As president, Washington sought to unite the nation and protect the interests of the new republic at home and abroad. Of his presidency, he said, "I walk on untrodden ground. There is scarcely any part of my conduct which may not hereafter be drawn in precedent." He successfully implemented executive authority, making good use of brilliant politicians such as Alexander Hamilton and Thomas Jefferson in his Cabinet, and quieted fears of presidential tyranny. In 1792, he was unanimously reelected but four years later refused a third term.
In 1797, he finally began his long-awaited retirement at Mount Vernon. He died on December 14, 1799. His friend Henry Lee provided a famous eulogy for the father of the United States: "First in war, first in peace, and first in the hearts of his countrymen."
Feb 4, 1938:
Disney Releases Snow White and the Seven Dwarfs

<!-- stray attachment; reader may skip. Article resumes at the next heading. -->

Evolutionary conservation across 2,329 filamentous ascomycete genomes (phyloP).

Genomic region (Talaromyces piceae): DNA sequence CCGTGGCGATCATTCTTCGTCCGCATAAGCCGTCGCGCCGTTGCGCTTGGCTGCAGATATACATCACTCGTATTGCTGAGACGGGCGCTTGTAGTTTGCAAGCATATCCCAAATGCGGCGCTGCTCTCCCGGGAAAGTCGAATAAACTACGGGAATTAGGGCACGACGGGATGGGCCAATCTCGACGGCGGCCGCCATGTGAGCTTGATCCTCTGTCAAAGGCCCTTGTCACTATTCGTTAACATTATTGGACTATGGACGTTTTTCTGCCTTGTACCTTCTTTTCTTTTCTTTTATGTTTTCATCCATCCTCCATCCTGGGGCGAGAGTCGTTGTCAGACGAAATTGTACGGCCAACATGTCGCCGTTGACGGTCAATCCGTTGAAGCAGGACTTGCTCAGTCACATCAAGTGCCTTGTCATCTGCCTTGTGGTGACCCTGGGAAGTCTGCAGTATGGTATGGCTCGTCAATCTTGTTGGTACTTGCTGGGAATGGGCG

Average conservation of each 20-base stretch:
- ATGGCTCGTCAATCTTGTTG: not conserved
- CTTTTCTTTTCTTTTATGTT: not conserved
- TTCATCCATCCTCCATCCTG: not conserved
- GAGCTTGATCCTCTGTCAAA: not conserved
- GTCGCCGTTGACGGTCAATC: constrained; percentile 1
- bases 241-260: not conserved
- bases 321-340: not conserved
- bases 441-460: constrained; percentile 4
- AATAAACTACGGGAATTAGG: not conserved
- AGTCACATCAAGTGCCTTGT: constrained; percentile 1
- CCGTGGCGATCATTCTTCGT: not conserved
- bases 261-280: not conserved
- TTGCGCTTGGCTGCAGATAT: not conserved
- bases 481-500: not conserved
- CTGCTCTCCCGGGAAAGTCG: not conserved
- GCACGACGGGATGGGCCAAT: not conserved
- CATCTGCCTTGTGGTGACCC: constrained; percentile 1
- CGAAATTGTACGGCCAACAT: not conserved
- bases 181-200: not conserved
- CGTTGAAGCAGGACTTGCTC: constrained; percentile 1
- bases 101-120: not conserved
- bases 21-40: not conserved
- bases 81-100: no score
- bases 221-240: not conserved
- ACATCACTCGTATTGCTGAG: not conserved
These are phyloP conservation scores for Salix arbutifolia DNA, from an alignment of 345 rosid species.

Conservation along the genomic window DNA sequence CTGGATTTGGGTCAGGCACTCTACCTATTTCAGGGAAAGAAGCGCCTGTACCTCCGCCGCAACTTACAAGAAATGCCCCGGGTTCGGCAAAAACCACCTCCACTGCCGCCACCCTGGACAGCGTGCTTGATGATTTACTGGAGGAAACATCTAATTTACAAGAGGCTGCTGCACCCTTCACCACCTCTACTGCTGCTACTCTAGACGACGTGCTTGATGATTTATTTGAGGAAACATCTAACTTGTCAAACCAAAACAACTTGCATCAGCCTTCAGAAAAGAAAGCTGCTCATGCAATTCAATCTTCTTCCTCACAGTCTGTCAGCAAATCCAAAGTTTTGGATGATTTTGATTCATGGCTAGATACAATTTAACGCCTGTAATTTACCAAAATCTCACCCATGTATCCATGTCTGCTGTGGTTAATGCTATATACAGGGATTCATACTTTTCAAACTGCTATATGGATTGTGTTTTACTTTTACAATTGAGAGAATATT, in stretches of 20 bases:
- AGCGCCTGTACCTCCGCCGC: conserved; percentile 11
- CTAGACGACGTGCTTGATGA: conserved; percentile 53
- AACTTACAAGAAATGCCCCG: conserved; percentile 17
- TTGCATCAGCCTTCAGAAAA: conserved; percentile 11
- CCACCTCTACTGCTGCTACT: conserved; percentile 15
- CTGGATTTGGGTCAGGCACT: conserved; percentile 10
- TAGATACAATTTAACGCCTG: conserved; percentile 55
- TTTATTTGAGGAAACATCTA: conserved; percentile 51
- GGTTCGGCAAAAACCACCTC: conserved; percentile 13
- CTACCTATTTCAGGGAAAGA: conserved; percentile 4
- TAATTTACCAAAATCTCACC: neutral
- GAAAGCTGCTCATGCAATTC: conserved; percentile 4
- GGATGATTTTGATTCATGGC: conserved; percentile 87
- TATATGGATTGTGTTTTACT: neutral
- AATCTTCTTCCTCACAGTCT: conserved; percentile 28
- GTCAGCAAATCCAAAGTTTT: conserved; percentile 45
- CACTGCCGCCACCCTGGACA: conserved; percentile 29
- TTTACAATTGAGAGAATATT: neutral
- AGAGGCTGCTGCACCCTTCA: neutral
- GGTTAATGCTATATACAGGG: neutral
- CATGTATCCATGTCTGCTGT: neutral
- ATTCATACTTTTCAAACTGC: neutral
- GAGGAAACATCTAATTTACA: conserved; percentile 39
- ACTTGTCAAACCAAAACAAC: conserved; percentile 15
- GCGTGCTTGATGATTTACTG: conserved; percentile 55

~~"“See for yourself what the genius of Walt Disney has created in his first full length feature production,” proclaimed the original trailer for Snow White and the Seven Dwarfs, released on this day in 1938.
Based on the famous fairy tale by the Brothers Grimm, Snow White opened with the Wicked Queen asking her magic mirror the question “Who is the fairest one of all?” The mirror gives its fateful answer: Snow White, the queen’s young stepdaughter. Ordered by the queen to kill the young princess, a sympathetic woodsman instead urges Snow White to hide in the forest; there she encounters a host of friendly animals, who lead her to a cottage inhabited by the Seven Dwarfs: Sleepy, Dopey, Doc, Sneezy, Grumpy, Bashful and Happy. Eventually, in the classic happy ending viewers would come to expect as a Disney trademark, love conquers all as the dwarfs defeat the villainous queen and Snow White finds love with a handsome prince.